Not a complete reinvention of the 1967 Disney classic but Jon Favreau's live action take on Kipling’s stories plays around with how events transpire in this much darker, more action-orientated version that throws up some scenarios that could scare the bejaysus out of the younger viewers.
Mowgli (newcomer Neel Sethi isn’t too shabby at all) is a man cub raised by wolves (pack alpha Giancarlo Esposito and mate Lupita Nyong’o) in a thirsty jungle whose animals have reached a truce until the rains return. But the fearsome tiger and man-hater Shere Khan (Elba) promises that once they do he will hunt down and kill Mowgli, leaving mentor Bagheera (Kingsley) no choice but to bring the reluctant boy to the nearest village. But the panther loses Mowgli in the dense jungle and the boy must continue alone…
Caution is advised if one plans to bring along the kids as things get quite scary very quickly. Hitting the ground running, literally, with a frantic chase sequence, the POV of whatever is hunting Mowgli down sets pulses racing. Before long Mowgli encounters water buffalo stampedes, mudslides, floods, and Scarlett Johannsson’s eerie Kaa in a spooky scene that almost rivals Lord of the Ring’s Shelob scene for terror; his discovery of giant shedded snake skin as he approaches her lair will certainly give one the heebie-jeebies.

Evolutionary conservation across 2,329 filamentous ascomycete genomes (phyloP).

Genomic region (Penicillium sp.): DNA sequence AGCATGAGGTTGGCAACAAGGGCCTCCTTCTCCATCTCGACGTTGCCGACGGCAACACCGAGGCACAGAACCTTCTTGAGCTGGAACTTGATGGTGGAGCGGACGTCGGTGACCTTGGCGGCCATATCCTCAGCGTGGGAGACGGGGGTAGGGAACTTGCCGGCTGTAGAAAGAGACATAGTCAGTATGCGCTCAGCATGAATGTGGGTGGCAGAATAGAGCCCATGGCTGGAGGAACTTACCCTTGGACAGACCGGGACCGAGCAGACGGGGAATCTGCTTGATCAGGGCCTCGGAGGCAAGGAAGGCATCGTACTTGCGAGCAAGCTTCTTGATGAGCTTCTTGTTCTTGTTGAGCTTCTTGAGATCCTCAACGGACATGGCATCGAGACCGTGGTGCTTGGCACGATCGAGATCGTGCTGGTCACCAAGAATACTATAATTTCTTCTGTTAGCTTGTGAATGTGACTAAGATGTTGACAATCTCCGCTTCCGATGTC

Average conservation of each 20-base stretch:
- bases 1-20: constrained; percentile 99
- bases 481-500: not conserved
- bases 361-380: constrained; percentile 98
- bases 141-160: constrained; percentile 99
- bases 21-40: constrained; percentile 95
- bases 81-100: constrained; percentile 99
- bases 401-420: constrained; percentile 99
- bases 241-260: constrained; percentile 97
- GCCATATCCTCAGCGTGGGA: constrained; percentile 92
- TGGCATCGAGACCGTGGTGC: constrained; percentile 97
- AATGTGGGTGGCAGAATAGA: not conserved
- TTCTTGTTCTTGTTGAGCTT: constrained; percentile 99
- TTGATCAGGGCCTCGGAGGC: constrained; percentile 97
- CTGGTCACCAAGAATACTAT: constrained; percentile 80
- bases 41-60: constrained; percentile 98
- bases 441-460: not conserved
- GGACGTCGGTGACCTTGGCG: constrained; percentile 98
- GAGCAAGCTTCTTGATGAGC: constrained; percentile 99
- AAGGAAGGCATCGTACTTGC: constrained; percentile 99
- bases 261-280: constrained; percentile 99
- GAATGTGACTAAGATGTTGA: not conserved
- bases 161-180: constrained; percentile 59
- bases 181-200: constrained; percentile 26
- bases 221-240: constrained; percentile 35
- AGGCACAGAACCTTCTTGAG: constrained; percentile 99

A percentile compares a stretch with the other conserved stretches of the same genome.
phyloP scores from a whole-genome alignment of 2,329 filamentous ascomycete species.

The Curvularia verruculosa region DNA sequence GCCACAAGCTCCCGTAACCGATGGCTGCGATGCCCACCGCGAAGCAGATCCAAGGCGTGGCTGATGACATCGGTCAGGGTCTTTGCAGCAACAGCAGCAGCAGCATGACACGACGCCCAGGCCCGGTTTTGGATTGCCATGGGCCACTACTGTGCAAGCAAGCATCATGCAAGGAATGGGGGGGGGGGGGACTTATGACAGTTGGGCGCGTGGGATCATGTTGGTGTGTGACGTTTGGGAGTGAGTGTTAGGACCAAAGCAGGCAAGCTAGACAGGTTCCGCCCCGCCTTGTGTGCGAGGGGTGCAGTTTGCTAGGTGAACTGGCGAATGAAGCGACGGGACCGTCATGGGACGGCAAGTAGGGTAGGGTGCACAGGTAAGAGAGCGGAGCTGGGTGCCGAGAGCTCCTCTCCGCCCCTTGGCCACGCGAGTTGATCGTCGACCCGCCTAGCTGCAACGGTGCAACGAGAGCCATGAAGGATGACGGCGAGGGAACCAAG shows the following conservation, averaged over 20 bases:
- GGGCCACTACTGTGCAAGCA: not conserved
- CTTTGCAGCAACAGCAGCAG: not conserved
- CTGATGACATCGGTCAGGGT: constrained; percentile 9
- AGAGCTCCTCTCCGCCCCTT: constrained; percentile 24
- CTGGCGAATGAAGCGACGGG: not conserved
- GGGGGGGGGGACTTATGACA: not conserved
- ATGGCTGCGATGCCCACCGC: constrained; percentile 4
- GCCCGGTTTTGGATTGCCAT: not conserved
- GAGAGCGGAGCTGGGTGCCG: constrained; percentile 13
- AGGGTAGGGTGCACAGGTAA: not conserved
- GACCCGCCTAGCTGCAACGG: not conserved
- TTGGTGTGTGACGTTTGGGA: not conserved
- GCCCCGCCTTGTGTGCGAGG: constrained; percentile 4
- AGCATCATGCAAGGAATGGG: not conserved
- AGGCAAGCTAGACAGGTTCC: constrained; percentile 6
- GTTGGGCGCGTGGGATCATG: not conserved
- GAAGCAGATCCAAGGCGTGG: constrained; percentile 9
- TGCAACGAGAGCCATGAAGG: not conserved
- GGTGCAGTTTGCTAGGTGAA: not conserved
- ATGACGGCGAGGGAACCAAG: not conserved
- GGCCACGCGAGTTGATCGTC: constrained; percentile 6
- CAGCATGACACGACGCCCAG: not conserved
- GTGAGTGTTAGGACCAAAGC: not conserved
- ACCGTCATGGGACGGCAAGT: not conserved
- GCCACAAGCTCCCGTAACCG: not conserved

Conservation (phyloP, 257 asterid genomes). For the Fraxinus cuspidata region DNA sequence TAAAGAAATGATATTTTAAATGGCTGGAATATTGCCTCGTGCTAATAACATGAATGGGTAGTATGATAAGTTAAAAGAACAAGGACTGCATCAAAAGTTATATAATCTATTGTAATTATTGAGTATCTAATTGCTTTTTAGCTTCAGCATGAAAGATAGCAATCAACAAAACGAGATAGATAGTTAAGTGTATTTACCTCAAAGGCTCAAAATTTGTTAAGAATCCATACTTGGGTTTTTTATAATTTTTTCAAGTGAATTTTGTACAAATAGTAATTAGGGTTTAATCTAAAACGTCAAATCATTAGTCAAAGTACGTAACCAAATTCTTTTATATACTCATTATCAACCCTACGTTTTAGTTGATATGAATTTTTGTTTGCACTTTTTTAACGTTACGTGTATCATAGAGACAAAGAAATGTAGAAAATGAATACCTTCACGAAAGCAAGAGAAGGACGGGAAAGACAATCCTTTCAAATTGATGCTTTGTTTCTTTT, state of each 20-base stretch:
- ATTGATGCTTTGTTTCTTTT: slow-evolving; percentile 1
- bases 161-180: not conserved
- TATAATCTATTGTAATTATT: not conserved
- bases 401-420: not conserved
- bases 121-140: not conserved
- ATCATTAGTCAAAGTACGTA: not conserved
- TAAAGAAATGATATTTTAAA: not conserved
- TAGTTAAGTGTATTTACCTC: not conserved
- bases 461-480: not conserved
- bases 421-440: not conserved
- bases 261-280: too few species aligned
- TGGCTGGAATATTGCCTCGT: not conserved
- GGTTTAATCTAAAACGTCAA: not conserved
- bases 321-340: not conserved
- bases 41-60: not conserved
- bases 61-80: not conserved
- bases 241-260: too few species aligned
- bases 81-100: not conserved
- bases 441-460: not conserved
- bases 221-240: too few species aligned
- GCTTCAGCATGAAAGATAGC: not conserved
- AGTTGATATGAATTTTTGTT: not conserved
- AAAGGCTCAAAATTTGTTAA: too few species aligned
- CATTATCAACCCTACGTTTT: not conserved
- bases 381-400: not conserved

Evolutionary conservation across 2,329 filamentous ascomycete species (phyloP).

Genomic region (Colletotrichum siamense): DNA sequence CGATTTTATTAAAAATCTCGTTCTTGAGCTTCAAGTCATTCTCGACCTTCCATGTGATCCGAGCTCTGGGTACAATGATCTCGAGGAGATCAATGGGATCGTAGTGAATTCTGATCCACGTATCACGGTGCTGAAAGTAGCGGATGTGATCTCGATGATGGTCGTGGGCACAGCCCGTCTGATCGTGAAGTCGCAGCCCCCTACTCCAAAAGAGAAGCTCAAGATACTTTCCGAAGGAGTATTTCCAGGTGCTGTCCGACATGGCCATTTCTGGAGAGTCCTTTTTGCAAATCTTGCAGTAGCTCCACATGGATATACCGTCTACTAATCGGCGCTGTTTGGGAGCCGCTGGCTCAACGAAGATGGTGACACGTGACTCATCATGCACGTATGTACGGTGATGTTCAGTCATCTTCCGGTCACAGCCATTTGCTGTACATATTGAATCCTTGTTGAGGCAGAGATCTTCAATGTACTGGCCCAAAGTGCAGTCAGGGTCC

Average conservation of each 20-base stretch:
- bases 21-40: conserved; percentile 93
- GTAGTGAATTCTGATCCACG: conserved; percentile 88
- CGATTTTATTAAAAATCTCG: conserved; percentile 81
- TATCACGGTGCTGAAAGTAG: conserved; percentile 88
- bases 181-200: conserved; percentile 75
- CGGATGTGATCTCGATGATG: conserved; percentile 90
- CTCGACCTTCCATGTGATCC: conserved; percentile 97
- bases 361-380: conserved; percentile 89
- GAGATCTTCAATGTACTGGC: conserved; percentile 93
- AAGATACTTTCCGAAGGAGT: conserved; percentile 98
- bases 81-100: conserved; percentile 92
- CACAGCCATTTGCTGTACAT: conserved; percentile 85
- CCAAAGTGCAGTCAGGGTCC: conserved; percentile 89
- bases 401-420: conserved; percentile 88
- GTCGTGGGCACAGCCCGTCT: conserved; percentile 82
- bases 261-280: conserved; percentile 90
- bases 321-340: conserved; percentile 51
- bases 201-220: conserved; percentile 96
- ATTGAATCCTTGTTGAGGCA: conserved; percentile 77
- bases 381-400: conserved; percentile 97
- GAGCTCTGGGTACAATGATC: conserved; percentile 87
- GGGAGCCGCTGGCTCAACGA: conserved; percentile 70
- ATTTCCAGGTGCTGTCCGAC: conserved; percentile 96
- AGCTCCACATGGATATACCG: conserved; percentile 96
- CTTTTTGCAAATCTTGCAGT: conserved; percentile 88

Elba’s Bengal tiger, with his slow, stalking movements and assured vocal delivery, oozes malevolence, and while King Louie – part Walken, part Kurtz, part Kong, part Don – may break into I Wan’na Be Like You he is no cute King of the Swingers with his monkey army someway short of the loveable goofs of the original. The elegant elephants too are far removed from Haithi’s bumbling Dawn Patrol.
Once Mowgli runs into Bill Murray’s lazy Baloo (and, yes, we do get a rendition of Bare Necessities) things settle down and Favreau allows the sweetness and the playfulness of Wolfgang Reitherman’s original to take over. While a pause from the relentless danger is a welcome break for the kids, The Jungle Book loses impetus here with even Khan momentarily giving up his pursuit in the hope that Mowgli will come to seek him out. It can’t find the same depth of friendship between boy and bear either; the love between Mowgli and mother wolf is felt, however. It’s odd too that Favreau, after working so hard to create a living, breathing jungle, opts for a climactic showdown at night, which, along with the visual-dulling 3D, makes things difficult make out.
But the action during the daylight scenes – especially the battle at Louie’s palace – make up for it with the special effects impressive throughout. The theme, which mirrors that of Zootopia, pleads for an understanding of all cultures and for the rejection of prejudice is, sadly, still relevant.
A fun if sometimes creepy adaptation, this Jungle Book is a winner.